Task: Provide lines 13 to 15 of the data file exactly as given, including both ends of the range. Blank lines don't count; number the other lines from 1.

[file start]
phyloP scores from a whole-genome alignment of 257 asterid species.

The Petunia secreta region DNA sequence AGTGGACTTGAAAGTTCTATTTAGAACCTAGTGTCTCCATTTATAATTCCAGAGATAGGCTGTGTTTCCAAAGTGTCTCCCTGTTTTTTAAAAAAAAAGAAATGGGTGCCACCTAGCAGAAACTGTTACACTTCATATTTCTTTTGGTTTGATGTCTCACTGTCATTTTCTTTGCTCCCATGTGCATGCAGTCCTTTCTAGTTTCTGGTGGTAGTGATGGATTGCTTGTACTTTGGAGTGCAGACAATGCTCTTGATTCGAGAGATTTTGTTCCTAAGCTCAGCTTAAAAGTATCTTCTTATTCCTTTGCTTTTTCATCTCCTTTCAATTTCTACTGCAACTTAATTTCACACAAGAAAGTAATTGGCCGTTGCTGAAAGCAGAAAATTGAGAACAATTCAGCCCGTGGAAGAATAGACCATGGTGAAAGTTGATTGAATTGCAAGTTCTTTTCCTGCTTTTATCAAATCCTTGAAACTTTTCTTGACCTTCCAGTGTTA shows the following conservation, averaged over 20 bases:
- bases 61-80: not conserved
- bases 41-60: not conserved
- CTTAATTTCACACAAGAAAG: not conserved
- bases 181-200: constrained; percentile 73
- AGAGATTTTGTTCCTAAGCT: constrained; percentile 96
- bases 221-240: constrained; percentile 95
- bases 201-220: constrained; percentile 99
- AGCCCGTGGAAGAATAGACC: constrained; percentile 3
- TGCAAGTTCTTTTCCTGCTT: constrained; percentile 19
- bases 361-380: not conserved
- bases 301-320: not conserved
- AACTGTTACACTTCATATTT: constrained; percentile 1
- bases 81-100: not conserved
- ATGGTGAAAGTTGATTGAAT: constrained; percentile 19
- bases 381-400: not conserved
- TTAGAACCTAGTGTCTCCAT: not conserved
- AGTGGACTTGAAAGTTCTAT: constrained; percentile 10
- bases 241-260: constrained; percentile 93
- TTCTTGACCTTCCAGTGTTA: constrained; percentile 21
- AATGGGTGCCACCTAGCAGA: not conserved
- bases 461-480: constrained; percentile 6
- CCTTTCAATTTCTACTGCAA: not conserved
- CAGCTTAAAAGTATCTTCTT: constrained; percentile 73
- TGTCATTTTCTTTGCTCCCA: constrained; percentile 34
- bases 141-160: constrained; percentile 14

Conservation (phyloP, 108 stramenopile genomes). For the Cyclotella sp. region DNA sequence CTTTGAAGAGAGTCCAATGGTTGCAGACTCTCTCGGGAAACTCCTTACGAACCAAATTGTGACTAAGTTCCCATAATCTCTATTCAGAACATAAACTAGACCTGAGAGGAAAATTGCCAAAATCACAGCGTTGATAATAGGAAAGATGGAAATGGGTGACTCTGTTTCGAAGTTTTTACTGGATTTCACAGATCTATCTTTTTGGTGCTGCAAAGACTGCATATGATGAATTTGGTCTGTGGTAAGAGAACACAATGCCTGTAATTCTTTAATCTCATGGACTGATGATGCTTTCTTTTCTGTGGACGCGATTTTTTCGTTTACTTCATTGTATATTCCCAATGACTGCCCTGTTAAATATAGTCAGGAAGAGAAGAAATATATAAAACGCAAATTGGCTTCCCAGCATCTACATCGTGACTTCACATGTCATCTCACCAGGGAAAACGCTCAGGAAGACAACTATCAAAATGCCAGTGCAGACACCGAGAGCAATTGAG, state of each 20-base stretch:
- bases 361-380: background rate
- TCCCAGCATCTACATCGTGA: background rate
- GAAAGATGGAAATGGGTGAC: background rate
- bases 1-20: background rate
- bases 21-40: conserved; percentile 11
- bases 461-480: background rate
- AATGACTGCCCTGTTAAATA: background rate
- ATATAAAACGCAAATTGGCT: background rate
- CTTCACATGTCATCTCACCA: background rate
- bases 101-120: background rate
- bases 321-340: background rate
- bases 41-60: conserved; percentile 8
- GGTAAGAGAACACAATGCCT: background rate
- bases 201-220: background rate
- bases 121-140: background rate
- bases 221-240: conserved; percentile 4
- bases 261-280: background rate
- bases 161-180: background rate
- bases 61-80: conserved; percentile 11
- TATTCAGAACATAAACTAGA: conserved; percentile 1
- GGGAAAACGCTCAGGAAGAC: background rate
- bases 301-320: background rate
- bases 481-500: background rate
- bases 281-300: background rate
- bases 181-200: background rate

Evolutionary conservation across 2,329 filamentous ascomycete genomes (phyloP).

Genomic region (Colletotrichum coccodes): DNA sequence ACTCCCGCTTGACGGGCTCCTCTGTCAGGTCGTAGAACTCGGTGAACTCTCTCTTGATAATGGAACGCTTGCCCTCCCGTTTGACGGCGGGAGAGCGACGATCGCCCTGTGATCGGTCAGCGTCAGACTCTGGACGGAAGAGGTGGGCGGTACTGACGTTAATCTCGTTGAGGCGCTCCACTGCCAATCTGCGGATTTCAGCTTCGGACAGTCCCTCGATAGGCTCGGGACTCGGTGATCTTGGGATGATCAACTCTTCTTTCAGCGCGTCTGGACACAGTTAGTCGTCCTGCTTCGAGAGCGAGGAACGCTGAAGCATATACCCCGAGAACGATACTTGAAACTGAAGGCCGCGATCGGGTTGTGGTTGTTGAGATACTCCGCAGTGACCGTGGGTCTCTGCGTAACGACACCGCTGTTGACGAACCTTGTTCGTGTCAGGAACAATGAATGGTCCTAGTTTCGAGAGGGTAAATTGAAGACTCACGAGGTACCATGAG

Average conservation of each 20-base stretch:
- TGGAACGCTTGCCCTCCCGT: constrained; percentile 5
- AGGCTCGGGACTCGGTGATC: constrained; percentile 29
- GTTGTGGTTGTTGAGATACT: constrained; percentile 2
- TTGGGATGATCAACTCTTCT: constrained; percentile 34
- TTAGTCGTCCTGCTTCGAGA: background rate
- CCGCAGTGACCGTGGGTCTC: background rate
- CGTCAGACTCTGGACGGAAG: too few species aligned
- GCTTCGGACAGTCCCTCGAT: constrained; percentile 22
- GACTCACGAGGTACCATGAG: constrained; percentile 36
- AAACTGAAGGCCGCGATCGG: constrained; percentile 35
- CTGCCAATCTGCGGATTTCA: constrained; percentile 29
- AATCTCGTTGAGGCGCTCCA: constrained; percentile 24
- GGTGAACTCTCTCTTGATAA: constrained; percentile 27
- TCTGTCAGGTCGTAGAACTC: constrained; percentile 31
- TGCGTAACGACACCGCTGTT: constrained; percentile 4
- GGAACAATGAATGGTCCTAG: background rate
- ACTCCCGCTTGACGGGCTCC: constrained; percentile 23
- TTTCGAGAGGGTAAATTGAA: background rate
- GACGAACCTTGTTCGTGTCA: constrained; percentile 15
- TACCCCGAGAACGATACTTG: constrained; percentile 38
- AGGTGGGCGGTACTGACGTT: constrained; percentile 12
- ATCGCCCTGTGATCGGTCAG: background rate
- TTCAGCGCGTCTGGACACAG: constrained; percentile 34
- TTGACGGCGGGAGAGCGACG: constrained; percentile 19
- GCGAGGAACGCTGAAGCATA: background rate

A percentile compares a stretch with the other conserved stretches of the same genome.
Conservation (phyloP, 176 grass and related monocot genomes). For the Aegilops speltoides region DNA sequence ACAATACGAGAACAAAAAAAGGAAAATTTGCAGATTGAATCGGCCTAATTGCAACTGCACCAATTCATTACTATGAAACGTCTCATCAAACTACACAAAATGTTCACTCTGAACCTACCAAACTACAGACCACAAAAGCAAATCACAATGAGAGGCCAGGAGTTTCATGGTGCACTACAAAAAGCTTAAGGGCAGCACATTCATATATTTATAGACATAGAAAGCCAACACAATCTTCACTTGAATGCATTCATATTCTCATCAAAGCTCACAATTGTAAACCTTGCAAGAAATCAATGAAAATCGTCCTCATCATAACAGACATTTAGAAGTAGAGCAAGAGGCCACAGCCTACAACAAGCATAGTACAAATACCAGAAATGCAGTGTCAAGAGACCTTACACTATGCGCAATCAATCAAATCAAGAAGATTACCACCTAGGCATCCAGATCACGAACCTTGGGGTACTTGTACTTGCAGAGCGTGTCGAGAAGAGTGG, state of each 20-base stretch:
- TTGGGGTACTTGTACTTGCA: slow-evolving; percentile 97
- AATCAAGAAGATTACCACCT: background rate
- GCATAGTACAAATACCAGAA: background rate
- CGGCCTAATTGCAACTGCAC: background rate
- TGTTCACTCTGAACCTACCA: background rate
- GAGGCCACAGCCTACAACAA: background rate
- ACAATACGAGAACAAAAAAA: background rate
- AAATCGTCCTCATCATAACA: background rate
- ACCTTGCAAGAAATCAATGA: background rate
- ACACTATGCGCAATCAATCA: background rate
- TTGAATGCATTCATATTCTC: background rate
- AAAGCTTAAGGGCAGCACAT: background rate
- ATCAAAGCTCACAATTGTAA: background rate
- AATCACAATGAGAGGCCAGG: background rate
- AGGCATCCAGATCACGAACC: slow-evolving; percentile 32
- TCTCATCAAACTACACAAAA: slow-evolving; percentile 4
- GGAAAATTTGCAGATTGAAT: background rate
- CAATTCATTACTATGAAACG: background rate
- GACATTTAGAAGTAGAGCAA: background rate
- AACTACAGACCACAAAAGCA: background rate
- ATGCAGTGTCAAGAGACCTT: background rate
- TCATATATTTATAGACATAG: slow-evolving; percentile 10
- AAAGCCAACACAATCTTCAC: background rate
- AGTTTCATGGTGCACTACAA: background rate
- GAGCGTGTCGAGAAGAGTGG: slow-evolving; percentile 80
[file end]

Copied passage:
- bases 301-320: not conserved
- AACTGTTACACTTCATATTT: constrained; percentile 1
- bases 81-100: not conserved